Fresno Passes Groundbreaking ‘Tiny House’ Rules. Mom downsizes for incredibly small house. In Northeast D.C., Brian Levy seeks to spark a revolution with his innovative micro-house. Brian Levy is leading his own quiet experiment on a pie-shaped, 5,000-square-foot lot in Northeast Washington.
As new homes get larger and larger in many neighborhoods throughout the region, Levy is attempting to prove that less is more. Levy’s house is 11 feet wide and 22 feet long, with 210 square feet of interior space. The house has a galley kitchen and space to accommodate a small dinner party. It also has a full-size bed — although he can’t sleep overnight there because of a provision in District law. This Genius Project Would Create Tiny Homes For People Making Less Than $15,000 A Year. Another American city is embracing the idea of small homes that'll make a big difference.
The city of Portland, Oregon, is nearing approval of construction for tiny home communities on public land in order to house homeless and low-income residents, the Oregonian reported. Josh Alpert, the city's director of strategic initiatives under Mayor Charlie Hales, said it's not so much a question of if, but rather, when the homes will be built in partnership with Multnomah County, according to the news source. The city will ask various public branches in the area -- including Portland Public Schools -- to provide surplus land for the homes.
"Before people can get back on their feet and take advantage of job training and drug and alcohol counseling, they need a place to live," Multnomah County Chairwoman Deborah Kafoury said Wednesday, according to the Oregonian. "This helps accomplish that. " "It's exciting. Portland hopes to have the first micro-community in place by February of next year.
Build a tiny house for $30,000. Jay Shafer, The Man With A Tiny House, Has Had To Expand. When Jay Shafer invited "Oprah Show" cameras into his house in 2007, viewers were blown away by the size of his place.
At just 96 square feet, Shafer's home was one of the tiniest most had ever seen. "[We're] stepping off the veranda into what I like to call the 'great room,'" Shafer said back then, gesturing to a cozy corner with two small chairs and, surprisingly, a micro-mini fireplace. As cameras panned the place, Shafer pointed out a big benefit to living in the tiny house. "This place has more storage per square foot than most houses would," he said. Shafer also showed off his kitchen and 3.5-foot sleeping space, explaining the appeal of his unconventional living arrangement. Seven years after first touring Shafer's tiny house, "Oprah: Where Are They Now? " "Things have changed a lot for me," Shafer says. The reason for the upgrade?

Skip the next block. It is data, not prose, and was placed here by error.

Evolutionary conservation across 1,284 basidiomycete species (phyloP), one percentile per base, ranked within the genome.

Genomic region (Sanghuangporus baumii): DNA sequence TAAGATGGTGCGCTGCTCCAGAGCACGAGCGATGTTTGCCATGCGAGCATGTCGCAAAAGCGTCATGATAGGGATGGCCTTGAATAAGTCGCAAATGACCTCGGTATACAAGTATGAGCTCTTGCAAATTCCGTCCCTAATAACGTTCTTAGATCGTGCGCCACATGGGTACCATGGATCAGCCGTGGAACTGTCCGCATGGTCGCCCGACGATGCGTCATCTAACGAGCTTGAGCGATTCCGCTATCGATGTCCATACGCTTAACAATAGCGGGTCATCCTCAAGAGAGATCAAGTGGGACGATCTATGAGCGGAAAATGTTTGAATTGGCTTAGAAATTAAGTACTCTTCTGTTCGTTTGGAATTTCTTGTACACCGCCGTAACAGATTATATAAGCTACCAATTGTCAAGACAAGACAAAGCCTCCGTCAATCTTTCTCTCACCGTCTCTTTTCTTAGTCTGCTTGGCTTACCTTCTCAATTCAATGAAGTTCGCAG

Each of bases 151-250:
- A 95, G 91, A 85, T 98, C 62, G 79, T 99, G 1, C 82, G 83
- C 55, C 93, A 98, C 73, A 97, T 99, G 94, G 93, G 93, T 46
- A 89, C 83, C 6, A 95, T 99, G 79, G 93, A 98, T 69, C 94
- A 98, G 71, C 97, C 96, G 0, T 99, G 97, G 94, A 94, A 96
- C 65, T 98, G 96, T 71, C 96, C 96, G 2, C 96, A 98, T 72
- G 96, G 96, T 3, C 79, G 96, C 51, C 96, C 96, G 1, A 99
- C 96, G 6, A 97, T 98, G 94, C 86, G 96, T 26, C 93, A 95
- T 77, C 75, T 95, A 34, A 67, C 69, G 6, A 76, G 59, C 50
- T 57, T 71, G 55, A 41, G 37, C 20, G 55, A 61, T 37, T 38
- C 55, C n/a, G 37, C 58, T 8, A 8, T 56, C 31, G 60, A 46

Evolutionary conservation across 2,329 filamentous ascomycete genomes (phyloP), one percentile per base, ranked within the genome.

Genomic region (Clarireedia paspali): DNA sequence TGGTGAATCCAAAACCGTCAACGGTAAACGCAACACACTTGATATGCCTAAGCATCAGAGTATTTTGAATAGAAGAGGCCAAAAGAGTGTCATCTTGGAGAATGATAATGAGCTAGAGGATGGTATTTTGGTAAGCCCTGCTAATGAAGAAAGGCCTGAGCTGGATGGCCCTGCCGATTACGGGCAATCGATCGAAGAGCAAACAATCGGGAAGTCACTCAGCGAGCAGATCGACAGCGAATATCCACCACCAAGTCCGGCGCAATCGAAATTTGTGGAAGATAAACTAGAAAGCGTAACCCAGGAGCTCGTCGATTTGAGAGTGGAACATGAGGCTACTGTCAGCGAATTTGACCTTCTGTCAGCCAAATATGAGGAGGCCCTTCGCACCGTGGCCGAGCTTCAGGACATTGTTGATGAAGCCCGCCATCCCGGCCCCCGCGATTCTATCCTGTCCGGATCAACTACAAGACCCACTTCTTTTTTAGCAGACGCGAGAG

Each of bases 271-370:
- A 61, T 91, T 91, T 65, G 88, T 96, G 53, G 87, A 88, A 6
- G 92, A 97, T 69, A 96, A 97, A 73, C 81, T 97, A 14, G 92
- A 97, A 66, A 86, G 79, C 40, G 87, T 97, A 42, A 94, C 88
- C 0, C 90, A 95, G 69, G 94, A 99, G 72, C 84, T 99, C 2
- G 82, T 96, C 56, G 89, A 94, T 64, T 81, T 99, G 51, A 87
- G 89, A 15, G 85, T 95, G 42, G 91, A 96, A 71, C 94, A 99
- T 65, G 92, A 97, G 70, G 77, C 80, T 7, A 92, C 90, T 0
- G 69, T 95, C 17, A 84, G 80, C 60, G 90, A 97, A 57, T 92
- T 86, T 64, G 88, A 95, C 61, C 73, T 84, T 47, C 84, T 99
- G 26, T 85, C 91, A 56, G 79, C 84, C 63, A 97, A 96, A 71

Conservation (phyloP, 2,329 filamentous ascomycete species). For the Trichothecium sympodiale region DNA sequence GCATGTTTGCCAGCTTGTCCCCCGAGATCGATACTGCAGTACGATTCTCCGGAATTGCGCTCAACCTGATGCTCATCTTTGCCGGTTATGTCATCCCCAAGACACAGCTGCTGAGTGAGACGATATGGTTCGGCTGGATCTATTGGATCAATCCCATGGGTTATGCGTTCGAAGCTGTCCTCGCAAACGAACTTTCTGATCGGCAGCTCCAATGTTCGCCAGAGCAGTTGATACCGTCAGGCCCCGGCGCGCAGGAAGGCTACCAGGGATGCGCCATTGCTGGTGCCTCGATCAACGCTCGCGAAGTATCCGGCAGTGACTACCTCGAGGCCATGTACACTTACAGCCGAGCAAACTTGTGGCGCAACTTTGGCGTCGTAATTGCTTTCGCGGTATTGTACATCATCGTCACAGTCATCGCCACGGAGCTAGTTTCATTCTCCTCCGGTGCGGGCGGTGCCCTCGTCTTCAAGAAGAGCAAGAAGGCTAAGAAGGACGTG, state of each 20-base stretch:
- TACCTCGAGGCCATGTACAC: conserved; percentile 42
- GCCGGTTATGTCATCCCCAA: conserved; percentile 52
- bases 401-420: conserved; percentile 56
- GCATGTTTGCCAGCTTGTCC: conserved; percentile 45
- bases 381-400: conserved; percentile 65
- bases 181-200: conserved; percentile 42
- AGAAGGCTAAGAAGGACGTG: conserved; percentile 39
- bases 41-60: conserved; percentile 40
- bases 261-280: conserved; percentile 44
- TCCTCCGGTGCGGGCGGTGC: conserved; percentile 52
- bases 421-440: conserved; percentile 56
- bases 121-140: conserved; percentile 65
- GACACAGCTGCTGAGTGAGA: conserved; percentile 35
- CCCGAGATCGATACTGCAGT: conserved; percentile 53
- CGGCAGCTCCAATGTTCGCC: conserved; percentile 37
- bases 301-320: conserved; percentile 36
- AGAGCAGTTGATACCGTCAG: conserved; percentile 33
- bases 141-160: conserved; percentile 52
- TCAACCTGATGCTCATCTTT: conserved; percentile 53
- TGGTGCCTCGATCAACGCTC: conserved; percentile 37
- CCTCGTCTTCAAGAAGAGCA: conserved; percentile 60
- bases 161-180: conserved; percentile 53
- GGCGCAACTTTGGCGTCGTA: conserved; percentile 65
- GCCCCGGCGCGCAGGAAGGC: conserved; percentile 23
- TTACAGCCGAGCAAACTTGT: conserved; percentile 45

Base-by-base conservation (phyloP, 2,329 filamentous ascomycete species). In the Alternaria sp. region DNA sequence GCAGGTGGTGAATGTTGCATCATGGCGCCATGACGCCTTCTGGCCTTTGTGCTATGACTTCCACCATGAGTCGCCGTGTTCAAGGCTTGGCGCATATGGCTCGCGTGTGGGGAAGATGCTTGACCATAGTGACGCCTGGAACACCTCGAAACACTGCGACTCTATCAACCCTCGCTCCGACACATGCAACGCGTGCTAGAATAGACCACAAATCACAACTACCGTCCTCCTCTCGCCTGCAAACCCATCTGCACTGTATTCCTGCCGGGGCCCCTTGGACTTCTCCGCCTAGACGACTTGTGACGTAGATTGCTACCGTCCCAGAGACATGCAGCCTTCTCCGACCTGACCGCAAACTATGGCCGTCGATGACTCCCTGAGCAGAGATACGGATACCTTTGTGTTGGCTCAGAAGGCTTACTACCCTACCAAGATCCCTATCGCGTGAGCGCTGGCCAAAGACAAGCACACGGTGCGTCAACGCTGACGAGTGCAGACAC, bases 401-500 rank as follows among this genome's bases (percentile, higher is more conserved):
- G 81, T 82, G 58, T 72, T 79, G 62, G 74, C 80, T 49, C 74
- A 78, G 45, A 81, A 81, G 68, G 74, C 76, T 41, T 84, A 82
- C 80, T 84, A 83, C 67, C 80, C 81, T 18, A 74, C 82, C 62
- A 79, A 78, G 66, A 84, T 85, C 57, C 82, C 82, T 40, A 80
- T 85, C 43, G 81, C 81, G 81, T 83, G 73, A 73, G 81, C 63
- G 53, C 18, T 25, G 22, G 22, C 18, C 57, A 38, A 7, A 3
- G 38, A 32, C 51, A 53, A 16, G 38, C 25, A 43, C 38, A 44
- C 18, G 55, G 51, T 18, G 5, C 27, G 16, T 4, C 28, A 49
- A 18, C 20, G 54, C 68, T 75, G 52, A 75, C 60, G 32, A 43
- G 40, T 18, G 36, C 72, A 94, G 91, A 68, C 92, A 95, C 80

Shafer, his wife and two young children continue to live comfortably and efficiently, even though it may be hard for some to understand. Tiny Houses: A Big Idea to End Homelessness. Advocates tackling the nation's homeless problem are thinking small.
In Austin, Texas, a village of 200 tiny houses is being built for the homeless. In upstate New York, Rochester Greenovation has designed a prototype for small-scale individualized shelters. “Homeless No More Survival Pods” have been built in Utah, micro-pods in Florida, miniature homes in Wisconsin and mini mobile houses in California. The “Tiny House Movement,” once an architectural component to a downsized life, is now becoming something much bigger: an escape from chronic homelessness. “This is a plan that could revolutionize the housing movement in the United States,” declares Alan Graham, 58, a Texas activist who says his self-founded organization, Community First, has already lifted 100 homeless people off the streets. “The city of Austin loves us,” he says. Brian J Reynolds “I think this is a solution for now,” says Konkel.
This Adorable Home Isn't What You Think It Is (PHOTOS) Mobile Web - News - Oakland artist turns trash into homes for the homeless. By Matthew Artz Oakland Tribune Posted: 01/08/2014 09:03:02 AM PST8 Comments|Updated: 4 months ago OAKLAND -- Gregory Kloehn can turn just about anything into a home.
Learning to Live a Self-Sufficient Life - Homesteading and Livestock. In June 2004, my wife, Summer, and I arrived at the 40 vacant acres of grass and woods we had just purchased, nestled in the hills of southwest Wisconsin.
Summer was six months pregnant, and we had our work cut out for us to get a warm shelter built before the cold set in. We came with high hopes and a solid work ethic. We also brought with us feelings of freedom, concern from our families, and anxiety over what we were about to embark upon. Both of us had been preparing for this step into self-sufficient life since we were teenagers, saving money and learning old-fashioned skills, natural building techniques, and various arts and crafts (including blacksmithing and fiber arts). We worked on conventional and organic farms, learning to live simply within limited means.